Summer Research

* Student(s): Matthew Ruggieri , Carlos Mercedes
Advisor: Herman Lehman

Title: Tyramine-β-Hydroxylase Activity as a Means of Localizing Octopamine in the Terminal Abdominal Ganglia of Manduca Sexta


Octopamine (OA), a biogenic amine, is an essential component of the invertebrate nervous system. The synthesis of OA from tyramine (TA) is catalyzed by tyramine-β-hydroxylase (TBH). In previous immunocytochemical studies, octopaminergic-immunoreactive (OA-ir) cells were observed along the midline of all abdominal ganglia, including the terminal abdominal ganglia (TAG) (Lehman et al.,2000). In addition, octopamine-ir was observed among cells in the peripheral regions of the TAG. In contrast, Kate Sanborn et al. have observed TBH mRNA in neurons only along the medial line. This study is focused on clarifying the location of OA neurons in the insect nervous system.

To clarify the location of octopaminergic neurons, we have measured TBH activity levels and octopamine and tyramine levels in microdissected regions of the terminal abdominal ganglia. Late pupal stage 18 Manduca sexta were dissected, the terminal abdominal ganglia were removed and sectioned into medial and lateral portions. A TBH assay (based on the conversion of [3H] tyramine to [3H] octopamine) was used to estimate the relative levels of TBH activity. Endogenous OA levels were measured on dilute perchloric acid extracts of medial and lateral regions of the TAG with High Performance Liquid Chromatography (HPLC) and electrochemical detection.

Three experimental runs comparing lateral and medial TBH activity yielded varying relative lateral/medial levels. The results of the first run indicated greater TBH activity in the lateral region. The second and third runs indicated however, that the lateral and medial regions had indistinguishable levels of TBH activity. Our experimental data are evidence that TBH enzymatic activity is not confined strictly to either the medial or lateral regions of the insect TAG. The direct OA measurements suggest that there is a small amount of octopamine produced in both the medial and lateral regions of the TAG.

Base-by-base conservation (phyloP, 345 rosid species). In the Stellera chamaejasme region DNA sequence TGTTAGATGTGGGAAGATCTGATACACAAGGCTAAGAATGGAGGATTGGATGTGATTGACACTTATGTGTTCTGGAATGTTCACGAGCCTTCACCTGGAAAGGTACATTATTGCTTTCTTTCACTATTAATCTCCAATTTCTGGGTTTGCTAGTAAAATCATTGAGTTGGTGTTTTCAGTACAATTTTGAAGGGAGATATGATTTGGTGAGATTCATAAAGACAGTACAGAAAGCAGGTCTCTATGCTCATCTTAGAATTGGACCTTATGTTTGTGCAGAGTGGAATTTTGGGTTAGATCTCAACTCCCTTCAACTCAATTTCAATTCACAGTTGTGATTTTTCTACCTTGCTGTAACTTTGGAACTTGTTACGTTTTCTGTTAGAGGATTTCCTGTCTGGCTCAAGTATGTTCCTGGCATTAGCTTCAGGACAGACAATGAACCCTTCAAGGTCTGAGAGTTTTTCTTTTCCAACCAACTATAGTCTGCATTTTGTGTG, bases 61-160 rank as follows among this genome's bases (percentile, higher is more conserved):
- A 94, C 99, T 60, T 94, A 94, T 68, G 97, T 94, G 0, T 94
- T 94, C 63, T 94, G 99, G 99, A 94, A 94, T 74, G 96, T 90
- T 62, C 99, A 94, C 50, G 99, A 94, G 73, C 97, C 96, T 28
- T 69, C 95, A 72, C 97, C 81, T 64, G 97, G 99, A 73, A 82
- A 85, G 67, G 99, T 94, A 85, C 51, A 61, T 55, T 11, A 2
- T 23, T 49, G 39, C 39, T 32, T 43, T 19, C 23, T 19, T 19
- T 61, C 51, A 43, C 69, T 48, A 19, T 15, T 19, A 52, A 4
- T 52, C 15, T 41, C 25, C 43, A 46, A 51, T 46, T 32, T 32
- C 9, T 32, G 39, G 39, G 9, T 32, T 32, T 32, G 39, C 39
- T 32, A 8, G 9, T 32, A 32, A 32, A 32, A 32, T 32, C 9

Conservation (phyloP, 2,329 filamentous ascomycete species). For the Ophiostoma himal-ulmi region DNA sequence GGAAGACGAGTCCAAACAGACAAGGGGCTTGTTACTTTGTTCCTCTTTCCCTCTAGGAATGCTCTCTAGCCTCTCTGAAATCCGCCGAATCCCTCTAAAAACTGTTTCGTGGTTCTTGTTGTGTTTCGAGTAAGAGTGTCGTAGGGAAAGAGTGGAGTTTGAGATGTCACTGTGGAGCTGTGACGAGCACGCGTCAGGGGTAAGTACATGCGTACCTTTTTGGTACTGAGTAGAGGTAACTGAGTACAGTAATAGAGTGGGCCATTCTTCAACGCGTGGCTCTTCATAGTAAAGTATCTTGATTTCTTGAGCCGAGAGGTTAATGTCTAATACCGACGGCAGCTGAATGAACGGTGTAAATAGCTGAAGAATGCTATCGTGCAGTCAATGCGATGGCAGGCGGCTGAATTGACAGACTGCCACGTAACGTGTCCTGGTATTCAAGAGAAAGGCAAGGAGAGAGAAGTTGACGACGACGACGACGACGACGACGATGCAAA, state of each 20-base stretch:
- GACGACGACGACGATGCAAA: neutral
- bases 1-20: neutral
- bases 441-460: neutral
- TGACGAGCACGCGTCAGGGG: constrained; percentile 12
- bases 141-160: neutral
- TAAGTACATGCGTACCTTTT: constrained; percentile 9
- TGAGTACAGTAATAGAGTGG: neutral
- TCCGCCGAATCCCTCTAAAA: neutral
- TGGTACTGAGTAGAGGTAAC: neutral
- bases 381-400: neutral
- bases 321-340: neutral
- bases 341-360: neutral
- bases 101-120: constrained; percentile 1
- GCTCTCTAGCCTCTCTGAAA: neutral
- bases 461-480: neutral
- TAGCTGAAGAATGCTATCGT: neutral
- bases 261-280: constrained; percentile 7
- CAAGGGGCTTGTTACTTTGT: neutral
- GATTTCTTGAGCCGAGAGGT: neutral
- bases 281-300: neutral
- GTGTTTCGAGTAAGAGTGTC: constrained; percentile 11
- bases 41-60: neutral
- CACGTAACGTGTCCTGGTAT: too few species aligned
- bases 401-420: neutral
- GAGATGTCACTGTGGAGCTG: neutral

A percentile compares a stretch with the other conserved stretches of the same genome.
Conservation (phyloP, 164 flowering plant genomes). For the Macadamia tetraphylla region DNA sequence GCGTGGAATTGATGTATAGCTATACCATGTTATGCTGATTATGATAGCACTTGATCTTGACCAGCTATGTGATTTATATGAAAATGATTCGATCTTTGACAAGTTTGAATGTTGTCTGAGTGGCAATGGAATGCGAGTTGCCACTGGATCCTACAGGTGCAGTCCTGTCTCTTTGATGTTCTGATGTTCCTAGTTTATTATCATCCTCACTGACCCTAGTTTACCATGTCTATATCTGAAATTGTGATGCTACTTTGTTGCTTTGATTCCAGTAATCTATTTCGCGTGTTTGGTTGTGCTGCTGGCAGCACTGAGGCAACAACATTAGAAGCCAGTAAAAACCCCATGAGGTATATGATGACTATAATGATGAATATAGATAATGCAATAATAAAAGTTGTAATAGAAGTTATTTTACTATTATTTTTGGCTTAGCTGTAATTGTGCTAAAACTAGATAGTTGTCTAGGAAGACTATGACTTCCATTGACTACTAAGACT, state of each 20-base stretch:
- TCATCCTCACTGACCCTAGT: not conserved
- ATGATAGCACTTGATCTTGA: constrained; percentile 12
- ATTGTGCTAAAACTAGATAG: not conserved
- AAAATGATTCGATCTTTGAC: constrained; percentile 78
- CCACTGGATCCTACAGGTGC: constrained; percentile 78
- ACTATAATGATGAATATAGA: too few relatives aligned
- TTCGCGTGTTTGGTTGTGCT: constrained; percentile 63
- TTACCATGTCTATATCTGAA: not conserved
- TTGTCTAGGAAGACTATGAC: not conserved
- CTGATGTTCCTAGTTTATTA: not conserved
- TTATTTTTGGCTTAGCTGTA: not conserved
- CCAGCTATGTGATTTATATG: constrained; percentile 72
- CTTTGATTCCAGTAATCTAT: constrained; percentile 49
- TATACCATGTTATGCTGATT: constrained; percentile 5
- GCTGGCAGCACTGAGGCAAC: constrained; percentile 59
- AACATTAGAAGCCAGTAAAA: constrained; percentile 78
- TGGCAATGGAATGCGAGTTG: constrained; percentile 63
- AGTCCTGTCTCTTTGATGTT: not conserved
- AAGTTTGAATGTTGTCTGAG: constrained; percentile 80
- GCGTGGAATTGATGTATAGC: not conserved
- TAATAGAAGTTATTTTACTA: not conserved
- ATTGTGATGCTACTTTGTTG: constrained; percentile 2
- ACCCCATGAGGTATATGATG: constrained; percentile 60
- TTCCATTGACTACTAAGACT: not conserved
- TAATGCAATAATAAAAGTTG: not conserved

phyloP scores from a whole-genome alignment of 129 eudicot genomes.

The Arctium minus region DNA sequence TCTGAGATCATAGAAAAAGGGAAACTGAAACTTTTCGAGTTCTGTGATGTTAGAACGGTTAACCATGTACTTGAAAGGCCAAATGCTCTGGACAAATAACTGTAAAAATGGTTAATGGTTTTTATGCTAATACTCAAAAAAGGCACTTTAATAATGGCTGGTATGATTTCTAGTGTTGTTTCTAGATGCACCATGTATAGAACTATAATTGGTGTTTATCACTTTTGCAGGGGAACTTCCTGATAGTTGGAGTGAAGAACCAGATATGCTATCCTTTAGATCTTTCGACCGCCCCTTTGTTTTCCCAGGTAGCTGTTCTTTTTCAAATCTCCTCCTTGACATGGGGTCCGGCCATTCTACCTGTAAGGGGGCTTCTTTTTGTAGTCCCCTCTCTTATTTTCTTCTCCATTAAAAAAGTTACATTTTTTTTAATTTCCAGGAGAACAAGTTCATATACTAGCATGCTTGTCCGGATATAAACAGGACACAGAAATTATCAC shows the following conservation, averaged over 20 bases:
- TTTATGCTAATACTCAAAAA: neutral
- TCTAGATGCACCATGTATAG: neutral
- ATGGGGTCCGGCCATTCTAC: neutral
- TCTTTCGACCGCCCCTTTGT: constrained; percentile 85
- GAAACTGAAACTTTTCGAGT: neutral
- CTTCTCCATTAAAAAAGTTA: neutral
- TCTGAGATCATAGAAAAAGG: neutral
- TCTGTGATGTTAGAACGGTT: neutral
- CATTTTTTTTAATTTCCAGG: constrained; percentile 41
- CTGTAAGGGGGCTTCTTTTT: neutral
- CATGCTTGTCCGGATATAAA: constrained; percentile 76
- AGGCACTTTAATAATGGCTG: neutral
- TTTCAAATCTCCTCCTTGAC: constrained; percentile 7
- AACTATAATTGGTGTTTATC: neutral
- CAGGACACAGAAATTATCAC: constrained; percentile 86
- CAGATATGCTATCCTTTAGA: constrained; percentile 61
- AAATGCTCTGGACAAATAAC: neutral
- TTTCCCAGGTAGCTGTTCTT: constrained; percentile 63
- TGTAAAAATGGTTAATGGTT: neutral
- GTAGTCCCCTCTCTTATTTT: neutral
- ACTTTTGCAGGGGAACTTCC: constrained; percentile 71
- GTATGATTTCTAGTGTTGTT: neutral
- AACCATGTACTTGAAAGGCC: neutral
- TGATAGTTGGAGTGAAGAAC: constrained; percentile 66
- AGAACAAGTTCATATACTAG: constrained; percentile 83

The results we obtained support the possible explanation that dendritic arbors innervating the lateral region of the TAG allow for octopamine detection throughout the ganglion. Furthermore, analysis shows that there is no statistical difference between OA levels/TBH activity in the medial and lateral regions (Student t-test). Future work will revolve around the use of single ganglia, whose medial and lateral portions cannot easily be confused, thus avoiding possible heterogeneity in the sampling and dissection of the TAG.

Student stipend support for MR provided by the Ralph E. Hansmann Science Student Support Fund. Support for CM provided by a National Science Foundation Research Grant to Herman Lehman, in collaboration with Gene Robinson at the University of Illinois, Urbana-Champaign.